In this trio's traditional configuration, Grdina also reminds me of Bern Nix from Ornette Coleman's electric phase. It's interesting how that approach is reflected when the switch is made to the oud. "Renunciation" begins with a long, freely improvised section before moving into a more classical Arabic-sounding resolution. This reveals not only the malleability of this group but some common ground between the musics in question.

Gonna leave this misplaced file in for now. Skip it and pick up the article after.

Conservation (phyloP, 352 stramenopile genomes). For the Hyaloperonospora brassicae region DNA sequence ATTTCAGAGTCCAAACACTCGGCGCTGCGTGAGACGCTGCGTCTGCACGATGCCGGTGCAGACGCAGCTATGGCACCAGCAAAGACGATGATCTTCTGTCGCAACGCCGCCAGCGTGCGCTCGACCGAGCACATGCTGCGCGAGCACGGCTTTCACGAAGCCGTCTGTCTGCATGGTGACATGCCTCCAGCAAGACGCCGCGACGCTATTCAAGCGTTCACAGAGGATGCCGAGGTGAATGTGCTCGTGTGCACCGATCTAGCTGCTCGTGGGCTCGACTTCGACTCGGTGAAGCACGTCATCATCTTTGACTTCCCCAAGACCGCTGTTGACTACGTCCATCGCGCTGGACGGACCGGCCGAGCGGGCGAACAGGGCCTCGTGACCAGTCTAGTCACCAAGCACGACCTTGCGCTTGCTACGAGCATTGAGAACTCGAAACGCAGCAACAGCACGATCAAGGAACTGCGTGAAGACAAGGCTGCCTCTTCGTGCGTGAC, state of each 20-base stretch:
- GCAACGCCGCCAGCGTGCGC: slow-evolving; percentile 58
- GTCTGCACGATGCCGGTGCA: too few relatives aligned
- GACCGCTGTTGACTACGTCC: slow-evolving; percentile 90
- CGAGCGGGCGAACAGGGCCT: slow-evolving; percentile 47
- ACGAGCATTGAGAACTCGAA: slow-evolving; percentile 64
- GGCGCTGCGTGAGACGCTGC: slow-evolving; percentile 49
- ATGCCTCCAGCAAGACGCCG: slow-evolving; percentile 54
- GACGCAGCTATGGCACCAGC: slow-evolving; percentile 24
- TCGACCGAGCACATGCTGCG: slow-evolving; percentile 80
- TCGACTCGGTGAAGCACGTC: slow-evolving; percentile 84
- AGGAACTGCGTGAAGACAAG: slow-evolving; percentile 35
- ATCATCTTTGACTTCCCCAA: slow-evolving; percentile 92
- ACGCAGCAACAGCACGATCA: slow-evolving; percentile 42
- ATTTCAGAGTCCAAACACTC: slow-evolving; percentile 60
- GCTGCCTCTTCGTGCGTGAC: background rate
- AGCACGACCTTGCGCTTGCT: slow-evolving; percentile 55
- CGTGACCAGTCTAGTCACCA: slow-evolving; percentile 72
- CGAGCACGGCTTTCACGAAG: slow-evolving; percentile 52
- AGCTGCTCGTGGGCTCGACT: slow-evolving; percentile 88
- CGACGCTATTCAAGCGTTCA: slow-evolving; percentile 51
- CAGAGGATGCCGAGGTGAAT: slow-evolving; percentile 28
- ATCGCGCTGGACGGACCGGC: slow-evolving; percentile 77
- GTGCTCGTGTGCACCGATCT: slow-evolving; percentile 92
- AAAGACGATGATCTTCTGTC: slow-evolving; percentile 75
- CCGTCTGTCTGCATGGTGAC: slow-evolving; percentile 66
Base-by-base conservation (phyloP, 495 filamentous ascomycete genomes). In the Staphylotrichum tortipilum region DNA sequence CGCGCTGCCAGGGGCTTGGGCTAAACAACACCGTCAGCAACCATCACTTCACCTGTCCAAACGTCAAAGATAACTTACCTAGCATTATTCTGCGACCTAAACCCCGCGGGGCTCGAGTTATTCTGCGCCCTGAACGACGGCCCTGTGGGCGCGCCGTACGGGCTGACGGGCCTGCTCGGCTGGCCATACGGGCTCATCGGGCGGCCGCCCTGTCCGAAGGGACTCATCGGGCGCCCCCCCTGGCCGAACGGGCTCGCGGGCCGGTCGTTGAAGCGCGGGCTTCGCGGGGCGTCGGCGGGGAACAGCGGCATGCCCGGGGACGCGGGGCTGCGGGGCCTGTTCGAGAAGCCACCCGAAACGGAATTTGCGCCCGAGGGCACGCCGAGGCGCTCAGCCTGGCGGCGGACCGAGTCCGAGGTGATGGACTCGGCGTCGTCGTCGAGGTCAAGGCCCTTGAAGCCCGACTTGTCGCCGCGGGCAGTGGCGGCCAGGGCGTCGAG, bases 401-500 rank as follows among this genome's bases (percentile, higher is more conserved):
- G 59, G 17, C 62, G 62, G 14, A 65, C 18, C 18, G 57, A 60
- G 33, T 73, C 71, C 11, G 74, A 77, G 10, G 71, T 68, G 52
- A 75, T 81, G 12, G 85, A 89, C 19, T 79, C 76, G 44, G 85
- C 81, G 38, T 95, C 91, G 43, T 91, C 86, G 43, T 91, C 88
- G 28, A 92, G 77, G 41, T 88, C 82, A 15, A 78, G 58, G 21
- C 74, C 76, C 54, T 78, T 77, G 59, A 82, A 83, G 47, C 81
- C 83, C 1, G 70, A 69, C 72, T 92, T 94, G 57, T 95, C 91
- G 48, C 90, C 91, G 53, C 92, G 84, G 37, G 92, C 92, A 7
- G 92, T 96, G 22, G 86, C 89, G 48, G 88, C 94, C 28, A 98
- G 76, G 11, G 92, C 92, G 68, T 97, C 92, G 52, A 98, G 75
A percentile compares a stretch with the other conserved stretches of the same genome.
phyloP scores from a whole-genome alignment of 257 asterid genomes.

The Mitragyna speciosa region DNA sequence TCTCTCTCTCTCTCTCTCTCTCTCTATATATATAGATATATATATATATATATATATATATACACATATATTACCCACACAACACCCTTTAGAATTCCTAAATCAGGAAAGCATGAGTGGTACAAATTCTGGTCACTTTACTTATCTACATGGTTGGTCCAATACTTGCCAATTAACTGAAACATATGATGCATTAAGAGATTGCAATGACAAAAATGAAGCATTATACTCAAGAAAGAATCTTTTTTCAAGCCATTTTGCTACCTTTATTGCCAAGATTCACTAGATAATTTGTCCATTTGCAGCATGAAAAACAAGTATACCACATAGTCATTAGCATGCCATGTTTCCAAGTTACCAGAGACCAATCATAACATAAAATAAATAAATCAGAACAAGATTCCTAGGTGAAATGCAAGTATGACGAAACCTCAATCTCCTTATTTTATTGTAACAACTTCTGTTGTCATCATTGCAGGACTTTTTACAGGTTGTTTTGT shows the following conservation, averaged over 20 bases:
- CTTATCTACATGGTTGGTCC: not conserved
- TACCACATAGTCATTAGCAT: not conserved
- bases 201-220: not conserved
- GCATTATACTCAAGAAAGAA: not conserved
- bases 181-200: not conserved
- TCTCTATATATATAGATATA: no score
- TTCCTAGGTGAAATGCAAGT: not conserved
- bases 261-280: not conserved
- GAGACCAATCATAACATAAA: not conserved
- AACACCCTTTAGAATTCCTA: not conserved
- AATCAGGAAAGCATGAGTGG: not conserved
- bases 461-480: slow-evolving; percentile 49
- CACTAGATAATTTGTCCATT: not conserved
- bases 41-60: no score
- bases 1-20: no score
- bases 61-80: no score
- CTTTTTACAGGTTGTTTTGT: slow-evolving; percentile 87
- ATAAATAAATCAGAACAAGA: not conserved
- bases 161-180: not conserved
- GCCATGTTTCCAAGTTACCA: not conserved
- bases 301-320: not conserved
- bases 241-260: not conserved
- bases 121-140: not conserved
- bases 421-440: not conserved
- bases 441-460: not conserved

As Grdina's trio moves between these two genres, the ear is presented with a mix of the straight ahead ("Albert The Monk"), Arabic classical (the beautiful title track), and the more out-there ("String Quartet #6"). It's quite amazing to hear how natural all of these styles feel when presented together.
John Cage was right. It's not necessary to have inner knowledge of this (or any!) music to appreciate it. One listen to Think Like The Waves and you'll just know.